On Jan 1, 1874 the Village of Petrolia officially gained town status and in their wisdom the residents of this vital and burgeoning new municipality elected the young and upcoming lawyer, George Moncrieff, as its first mayor.
It seemed that upon
his very arrival in the community Moncrieff inspired confidence and immediately became an integral part of not only the community’s social fabric, but also its local government. When in 1866, the village’s first reeve, William H. McGarvey, resigned
to pursue business interests, it was the 25 year-old Moncrieff who stepped in to fill the void.
He was also instrumental in the development of many of the town’s cultural institutions, most notably the Petrolia Assemblies and the Petrolia Literary
and Musical Society. As the author Christina Burr noted in her excellent book titled Canada’s Victorian Oil Town, these institutions were components of the transformation of Petrolia from a rough, frontier village into a respectable Victorian
George Moncrieff was born in 1842 in Musselburgh, Scotland, the son of Rev. William G. Moncrieff, a Presbyterian clergyman. He received his early education in Edinburgh schools but when a teenager his family immigrated to Canada, settling
in London, Ontario where he continued his education.
He studied law in London as well as at McMaster University in Hamilton and was called to the Upper Canada bar in 1864.
While a student he worked in the law office of Judge James Daniels but
upon his graduation entered a partnership with London lawyer John Geary under the firm name of Geary and Moncrieff. This partnership existed for several years.
At that time London was the refining centre of the country’s nascent oil industry and
as a consequence much of their work entailed the drafting of legal contracts for the oil industry. This was the catalyst that attracted him to Petrolia, where the great oil boom was just getting underway.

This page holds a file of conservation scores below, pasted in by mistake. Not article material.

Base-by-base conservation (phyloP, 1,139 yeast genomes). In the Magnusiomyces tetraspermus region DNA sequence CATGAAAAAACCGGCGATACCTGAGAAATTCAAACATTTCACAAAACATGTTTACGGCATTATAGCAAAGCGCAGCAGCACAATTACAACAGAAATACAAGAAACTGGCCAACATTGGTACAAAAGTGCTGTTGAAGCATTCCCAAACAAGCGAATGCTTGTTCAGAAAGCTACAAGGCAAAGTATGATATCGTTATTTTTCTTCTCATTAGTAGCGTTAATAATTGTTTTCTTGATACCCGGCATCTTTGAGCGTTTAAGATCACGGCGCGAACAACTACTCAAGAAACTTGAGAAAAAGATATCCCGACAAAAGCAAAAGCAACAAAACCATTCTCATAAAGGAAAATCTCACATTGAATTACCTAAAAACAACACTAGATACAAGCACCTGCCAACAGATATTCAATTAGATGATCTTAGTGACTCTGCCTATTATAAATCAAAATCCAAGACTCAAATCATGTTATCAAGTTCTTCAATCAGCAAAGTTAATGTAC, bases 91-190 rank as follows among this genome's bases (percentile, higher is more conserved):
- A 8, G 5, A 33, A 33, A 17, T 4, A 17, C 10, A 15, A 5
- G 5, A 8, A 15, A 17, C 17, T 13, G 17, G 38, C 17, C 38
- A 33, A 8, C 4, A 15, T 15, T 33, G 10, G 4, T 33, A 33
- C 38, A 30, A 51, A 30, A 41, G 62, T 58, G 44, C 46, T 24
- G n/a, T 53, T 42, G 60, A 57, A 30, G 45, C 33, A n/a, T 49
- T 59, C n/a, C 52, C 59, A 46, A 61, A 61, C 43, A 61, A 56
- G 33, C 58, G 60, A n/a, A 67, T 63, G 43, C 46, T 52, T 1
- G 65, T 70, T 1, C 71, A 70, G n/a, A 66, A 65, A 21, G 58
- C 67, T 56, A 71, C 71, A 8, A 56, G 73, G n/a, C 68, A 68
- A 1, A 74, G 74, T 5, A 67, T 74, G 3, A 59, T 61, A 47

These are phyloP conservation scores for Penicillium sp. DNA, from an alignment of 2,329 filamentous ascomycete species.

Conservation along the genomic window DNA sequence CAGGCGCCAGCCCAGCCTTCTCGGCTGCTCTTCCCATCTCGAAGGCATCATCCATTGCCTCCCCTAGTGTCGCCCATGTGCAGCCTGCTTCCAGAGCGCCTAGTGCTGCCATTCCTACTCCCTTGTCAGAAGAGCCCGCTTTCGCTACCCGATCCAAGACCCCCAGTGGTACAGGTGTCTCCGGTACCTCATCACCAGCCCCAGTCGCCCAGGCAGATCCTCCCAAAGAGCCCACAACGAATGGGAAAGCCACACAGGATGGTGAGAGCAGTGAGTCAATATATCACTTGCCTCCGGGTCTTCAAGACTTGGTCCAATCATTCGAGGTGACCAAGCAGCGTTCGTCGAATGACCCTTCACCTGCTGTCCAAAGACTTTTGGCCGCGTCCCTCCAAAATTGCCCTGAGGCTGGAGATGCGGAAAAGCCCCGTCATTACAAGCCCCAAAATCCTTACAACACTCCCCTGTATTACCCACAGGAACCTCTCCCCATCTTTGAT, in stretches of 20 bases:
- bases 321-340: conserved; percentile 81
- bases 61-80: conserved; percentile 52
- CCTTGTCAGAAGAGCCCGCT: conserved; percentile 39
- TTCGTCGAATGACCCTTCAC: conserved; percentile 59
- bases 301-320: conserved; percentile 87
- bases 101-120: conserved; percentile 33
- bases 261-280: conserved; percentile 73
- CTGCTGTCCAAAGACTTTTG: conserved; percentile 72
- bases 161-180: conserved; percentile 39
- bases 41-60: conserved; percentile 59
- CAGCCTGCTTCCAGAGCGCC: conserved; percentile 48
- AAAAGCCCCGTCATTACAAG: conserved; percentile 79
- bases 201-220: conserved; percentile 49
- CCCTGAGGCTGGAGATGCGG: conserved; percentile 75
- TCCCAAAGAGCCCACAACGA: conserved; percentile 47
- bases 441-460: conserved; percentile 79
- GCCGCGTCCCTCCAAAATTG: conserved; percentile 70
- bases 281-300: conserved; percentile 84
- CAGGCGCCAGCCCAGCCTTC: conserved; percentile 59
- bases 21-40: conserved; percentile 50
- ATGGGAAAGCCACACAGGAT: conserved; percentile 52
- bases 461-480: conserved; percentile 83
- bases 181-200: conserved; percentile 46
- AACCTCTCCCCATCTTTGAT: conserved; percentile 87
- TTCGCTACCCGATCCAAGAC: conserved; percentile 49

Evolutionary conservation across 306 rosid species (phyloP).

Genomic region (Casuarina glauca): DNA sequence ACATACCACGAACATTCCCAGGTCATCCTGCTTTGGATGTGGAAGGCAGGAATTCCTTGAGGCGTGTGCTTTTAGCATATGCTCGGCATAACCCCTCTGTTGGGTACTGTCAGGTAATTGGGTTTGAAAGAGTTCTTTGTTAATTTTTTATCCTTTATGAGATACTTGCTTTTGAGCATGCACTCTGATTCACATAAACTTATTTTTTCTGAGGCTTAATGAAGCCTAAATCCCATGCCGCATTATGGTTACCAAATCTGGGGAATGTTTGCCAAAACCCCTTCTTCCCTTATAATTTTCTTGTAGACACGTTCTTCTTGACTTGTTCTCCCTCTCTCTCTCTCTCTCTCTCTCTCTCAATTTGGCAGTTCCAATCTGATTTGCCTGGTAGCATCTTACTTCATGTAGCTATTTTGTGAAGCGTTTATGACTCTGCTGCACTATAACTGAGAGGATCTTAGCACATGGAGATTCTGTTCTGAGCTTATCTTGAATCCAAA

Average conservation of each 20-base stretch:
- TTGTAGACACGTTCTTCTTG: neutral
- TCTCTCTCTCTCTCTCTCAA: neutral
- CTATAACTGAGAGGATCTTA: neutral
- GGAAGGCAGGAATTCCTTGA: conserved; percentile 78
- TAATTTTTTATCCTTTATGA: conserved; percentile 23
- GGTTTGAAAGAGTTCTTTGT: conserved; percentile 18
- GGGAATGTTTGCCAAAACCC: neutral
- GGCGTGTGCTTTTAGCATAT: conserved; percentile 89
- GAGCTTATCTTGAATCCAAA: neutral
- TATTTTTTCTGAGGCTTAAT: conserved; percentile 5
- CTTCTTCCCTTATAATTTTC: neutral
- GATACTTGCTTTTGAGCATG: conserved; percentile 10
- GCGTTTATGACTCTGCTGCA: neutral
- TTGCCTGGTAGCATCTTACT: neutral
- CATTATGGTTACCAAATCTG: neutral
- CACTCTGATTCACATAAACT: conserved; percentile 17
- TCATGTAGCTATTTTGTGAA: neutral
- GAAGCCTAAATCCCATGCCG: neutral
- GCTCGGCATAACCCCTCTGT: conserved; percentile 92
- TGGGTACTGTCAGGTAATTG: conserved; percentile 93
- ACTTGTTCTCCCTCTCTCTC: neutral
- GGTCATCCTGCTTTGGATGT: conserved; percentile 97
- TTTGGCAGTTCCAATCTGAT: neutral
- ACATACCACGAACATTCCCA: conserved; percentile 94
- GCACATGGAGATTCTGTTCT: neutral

Moncrieff arrived in Petrolia in 1866,
quickly set up a law practice and also invested heavily in oil production. In 1872 he married Isabella Thompson of Adelaide Township (the older sister of Charlotte Eleanor Englehart) and the couple built a stately home in Crescent Park, which in later years
became the home of Harrison (“Tip”) and Helen Corey.
By all accounts George Moncrieff was a quiet and unassuming man who took a great interest in his community and gained the esteem of not only the townsfolk, but his peers in the legal community.
He was a highly successful commercial lawyer and was solicitor for most of the leading oil concerns in the region.
In 1889 he was named Queen’s Counsel by Lord Stanley, the then Governor General of Canada, an honour not often bestowed on small
In 1887, he contested the federal riding of Lambton East for the Conservative Party and was elected Member of Parliament on Feb. 22, 1877 and held that seat until 1896. He was appointed the town’s solicitor in 1875 and served in
that capacity until the time of his death in 1901.
George and Isabella raised five children: three boys, George Jr., Colin, and Hugh and two girls, Isabelle and Helena. George Jr. also became a lawyer and practiced law in Petrolia.
George Moncrieff was an adherent of the Anglican faith and a strong supporter of Christ Church Anglican. Fraternally, he was a member of the Sons of Scotland, the Knights of Pythias and the Royal Arcanum.
George Moncrieff died March 28, 1901 at
St. Joseph’s Hospital in London after having emergency surgery performed by five doctors. While he had been ill for some time his death was said to have still been rather unexpected.
His obituary in the Advertiser Topic noted that Moncrieff
was possessed of an abundance of good nature coupled with a keen intellect and a pleasing presence. “It could not well have been otherwise than that the young George Moncrieff should have risen to the eminence to which he attained in the esteem of his
fellow citizens,” it stated.
His funeral was attended by many prominent people from across the province including an abundance of government officials and members of the province’s legal community. Along with the many floral tributes
received was a pillow embroidered with the letters K.C. (King’s Counsel) from the judges and lawyers of Sarnia’s legal fraternity.
George Moncrieff is interred in Hillsdale Cemetery.